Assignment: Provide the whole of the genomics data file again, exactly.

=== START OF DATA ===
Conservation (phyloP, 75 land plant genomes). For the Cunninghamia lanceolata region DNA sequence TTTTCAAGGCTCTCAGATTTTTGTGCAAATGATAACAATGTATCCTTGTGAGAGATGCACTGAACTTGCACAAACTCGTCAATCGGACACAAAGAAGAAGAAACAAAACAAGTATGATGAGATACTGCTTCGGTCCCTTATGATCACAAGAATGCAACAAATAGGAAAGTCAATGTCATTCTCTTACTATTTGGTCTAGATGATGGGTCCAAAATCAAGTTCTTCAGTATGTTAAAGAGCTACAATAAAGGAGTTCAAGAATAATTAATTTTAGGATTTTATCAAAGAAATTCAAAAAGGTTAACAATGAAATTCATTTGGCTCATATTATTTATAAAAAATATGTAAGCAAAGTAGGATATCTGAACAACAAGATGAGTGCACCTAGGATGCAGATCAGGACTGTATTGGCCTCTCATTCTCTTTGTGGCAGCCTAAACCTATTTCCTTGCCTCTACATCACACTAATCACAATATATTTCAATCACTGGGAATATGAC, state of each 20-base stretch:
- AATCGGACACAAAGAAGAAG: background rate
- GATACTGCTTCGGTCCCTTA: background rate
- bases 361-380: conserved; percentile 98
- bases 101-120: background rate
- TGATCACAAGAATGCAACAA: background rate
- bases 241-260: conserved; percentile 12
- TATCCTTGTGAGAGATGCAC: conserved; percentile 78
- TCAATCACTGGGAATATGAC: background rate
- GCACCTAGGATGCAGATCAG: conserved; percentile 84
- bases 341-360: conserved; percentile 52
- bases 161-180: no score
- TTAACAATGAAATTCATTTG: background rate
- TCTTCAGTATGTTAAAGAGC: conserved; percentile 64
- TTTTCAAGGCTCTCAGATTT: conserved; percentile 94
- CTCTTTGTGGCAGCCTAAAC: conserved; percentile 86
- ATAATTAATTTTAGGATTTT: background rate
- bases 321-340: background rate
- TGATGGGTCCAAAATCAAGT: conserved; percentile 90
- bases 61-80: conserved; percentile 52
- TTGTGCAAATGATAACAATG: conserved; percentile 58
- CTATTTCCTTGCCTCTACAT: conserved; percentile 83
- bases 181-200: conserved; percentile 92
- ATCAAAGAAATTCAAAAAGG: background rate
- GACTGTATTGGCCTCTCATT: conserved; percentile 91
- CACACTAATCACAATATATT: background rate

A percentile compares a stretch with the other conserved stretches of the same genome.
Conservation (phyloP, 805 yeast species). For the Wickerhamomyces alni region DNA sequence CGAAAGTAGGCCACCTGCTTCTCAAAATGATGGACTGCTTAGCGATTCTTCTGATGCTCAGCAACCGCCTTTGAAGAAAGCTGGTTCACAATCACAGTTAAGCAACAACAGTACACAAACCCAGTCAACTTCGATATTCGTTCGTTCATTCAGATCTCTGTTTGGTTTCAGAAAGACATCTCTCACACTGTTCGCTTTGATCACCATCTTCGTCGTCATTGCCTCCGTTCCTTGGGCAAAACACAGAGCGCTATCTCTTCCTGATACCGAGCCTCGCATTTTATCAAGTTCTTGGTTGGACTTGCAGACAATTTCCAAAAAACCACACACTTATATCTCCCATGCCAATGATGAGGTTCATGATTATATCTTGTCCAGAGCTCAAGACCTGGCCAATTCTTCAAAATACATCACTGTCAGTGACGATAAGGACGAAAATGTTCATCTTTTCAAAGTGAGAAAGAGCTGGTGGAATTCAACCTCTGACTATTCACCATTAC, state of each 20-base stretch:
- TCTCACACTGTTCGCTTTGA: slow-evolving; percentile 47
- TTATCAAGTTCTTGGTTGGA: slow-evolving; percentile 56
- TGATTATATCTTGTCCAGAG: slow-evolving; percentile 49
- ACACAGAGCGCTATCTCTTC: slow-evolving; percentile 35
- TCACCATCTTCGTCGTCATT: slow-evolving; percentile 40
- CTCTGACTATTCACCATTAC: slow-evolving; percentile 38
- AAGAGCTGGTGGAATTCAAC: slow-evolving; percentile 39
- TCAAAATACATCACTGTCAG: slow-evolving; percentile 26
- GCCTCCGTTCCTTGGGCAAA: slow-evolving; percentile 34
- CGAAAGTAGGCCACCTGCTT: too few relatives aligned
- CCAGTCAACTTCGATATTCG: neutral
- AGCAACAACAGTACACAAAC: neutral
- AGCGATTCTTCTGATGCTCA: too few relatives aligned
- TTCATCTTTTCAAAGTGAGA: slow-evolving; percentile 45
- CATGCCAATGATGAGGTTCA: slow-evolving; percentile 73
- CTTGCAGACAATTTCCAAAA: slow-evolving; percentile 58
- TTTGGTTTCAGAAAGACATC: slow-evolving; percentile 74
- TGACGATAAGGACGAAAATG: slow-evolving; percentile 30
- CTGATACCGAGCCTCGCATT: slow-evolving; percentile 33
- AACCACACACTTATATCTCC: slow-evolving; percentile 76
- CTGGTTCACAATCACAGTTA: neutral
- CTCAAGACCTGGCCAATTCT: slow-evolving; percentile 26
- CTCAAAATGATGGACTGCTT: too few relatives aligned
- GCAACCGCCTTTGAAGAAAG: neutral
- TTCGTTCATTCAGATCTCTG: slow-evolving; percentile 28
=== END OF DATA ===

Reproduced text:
Conservation (phyloP, 75 land plant genomes). For the Cunninghamia lanceolata region DNA sequence TTTTCAAGGCTCTCAGATTTTTGTGCAAATGATAACAATGTATCCTTGTGAGAGATGCACTGAACTTGCACAAACTCGTCAATCGGACACAAAGAAGAAGAAACAAAACAAGTATGATGAGATACTGCTTCGGTCCCTTATGATCACAAGAATGCAACAAATAGGAAAGTCAATGTCATTCTCTTACTATTTGGTCTAGATGATGGGTCCAAAATCAAGTTCTTCAGTATGTTAAAGAGCTACAATAAAGGAGTTCAAGAATAATTAATTTTAGGATTTTATCAAAGAAATTCAAAAAGGTTAACAATGAAATTCATTTGGCTCATATTATTTATAAAAAATATGTAAGCAAAGTAGGATATCTGAACAACAAGATGAGTGCACCTAGGATGCAGATCAGGACTGTATTGGCCTCTCATTCTCTTTGTGGCAGCCTAAACCTATTTCCTTGCCTCTACATCACACTAATCACAATATATTTCAATCACTGGGAATATGAC, state of each 20-base stretch:
- AATCGGACACAAAGAAGAAG: background rate
- GATACTGCTTCGGTCCCTTA: background rate
- bases 361-380: conserved; percentile 98
- bases 101-120: background rate
- TGATCACAAGAATGCAACAA: background rate
- bases 241-260: conserved; percentile 12
- TATCCTTGTGAGAGATGCAC: conserved; percentile 78
- TCAATCACTGGGAATATGAC: background rate
- GCACCTAGGATGCAGATCAG: conserved; percentile 84
- bases 341-360: conserved; percentile 52
- bases 161-180: no score
- TTAACAATGAAATTCATTTG: background rate
- TCTTCAGTATGTTAAAGAGC: conserved; percentile 64
- TTTTCAAGGCTCTCAGATTT: conserved; percentile 94
- CTCTTTGTGGCAGCCTAAAC: conserved; percentile 86
- ATAATTAATTTTAGGATTTT: background rate
- bases 321-340: background rate
- TGATGGGTCCAAAATCAAGT: conserved; percentile 90
- bases 61-80: conserved; percentile 52
- TTGTGCAAATGATAACAATG: conserved; percentile 58
- CTATTTCCTTGCCTCTACAT: conserved; percentile 83
- bases 181-200: conserved; percentile 92
- ATCAAAGAAATTCAAAAAGG: background rate
- GACTGTATTGGCCTCTCATT: conserved; percentile 91
- CACACTAATCACAATATATT: background rate

A percentile compares a stretch with the other conserved stretches of the same genome.
Conservation (phyloP, 805 yeast species). For the Wickerhamomyces alni region DNA sequence CGAAAGTAGGCCACCTGCTTCTCAAAATGATGGACTGCTTAGCGATTCTTCTGATGCTCAGCAACCGCCTTTGAAGAAAGCTGGTTCACAATCACAGTTAAGCAACAACAGTACACAAACCCAGTCAACTTCGATATTCGTTCGTTCATTCAGATCTCTGTTTGGTTTCAGAAAGACATCTCTCACACTGTTCGCTTTGATCACCATCTTCGTCGTCATTGCCTCCGTTCCTTGGGCAAAACACAGAGCGCTATCTCTTCCTGATACCGAGCCTCGCATTTTATCAAGTTCTTGGTTGGACTTGCAGACAATTTCCAAAAAACCACACACTTATATCTCCCATGCCAATGATGAGGTTCATGATTATATCTTGTCCAGAGCTCAAGACCTGGCCAATTCTTCAAAATACATCACTGTCAGTGACGATAAGGACGAAAATGTTCATCTTTTCAAAGTGAGAAAGAGCTGGTGGAATTCAACCTCTGACTATTCACCATTAC, state of each 20-base stretch:
- TCTCACACTGTTCGCTTTGA: slow-evolving; percentile 47
- TTATCAAGTTCTTGGTTGGA: slow-evolving; percentile 56
- TGATTATATCTTGTCCAGAG: slow-evolving; percentile 49
- ACACAGAGCGCTATCTCTTC: slow-evolving; percentile 35
- TCACCATCTTCGTCGTCATT: slow-evolving; percentile 40
- CTCTGACTATTCACCATTAC: slow-evolving; percentile 38
- AAGAGCTGGTGGAATTCAAC: slow-evolving; percentile 39
- TCAAAATACATCACTGTCAG: slow-evolving; percentile 26
- GCCTCCGTTCCTTGGGCAAA: slow-evolving; percentile 34
- CGAAAGTAGGCCACCTGCTT: too few relatives aligned
- CCAGTCAACTTCGATATTCG: neutral
- AGCAACAACAGTACACAAAC: neutral
- AGCGATTCTTCTGATGCTCA: too few relatives aligned
- TTCATCTTTTCAAAGTGAGA: slow-evolving; percentile 45
- CATGCCAATGATGAGGTTCA: slow-evolving; percentile 73
- CTTGCAGACAATTTCCAAAA: slow-evolving; percentile 58
- TTTGGTTTCAGAAAGACATC: slow-evolving; percentile 74
- TGACGATAAGGACGAAAATG: slow-evolving; percentile 30
- CTGATACCGAGCCTCGCATT: slow-evolving; percentile 33
- AACCACACACTTATATCTCC: slow-evolving; percentile 76
- CTGGTTCACAATCACAGTTA: neutral
- CTCAAGACCTGGCCAATTCT: slow-evolving; percentile 26
- CTCAAAATGATGGACTGCTT: too few relatives aligned
- GCAACCGCCTTTGAAGAAAG: neutral
- TTCGTTCATTCAGATCTCTG: slow-evolving; percentile 28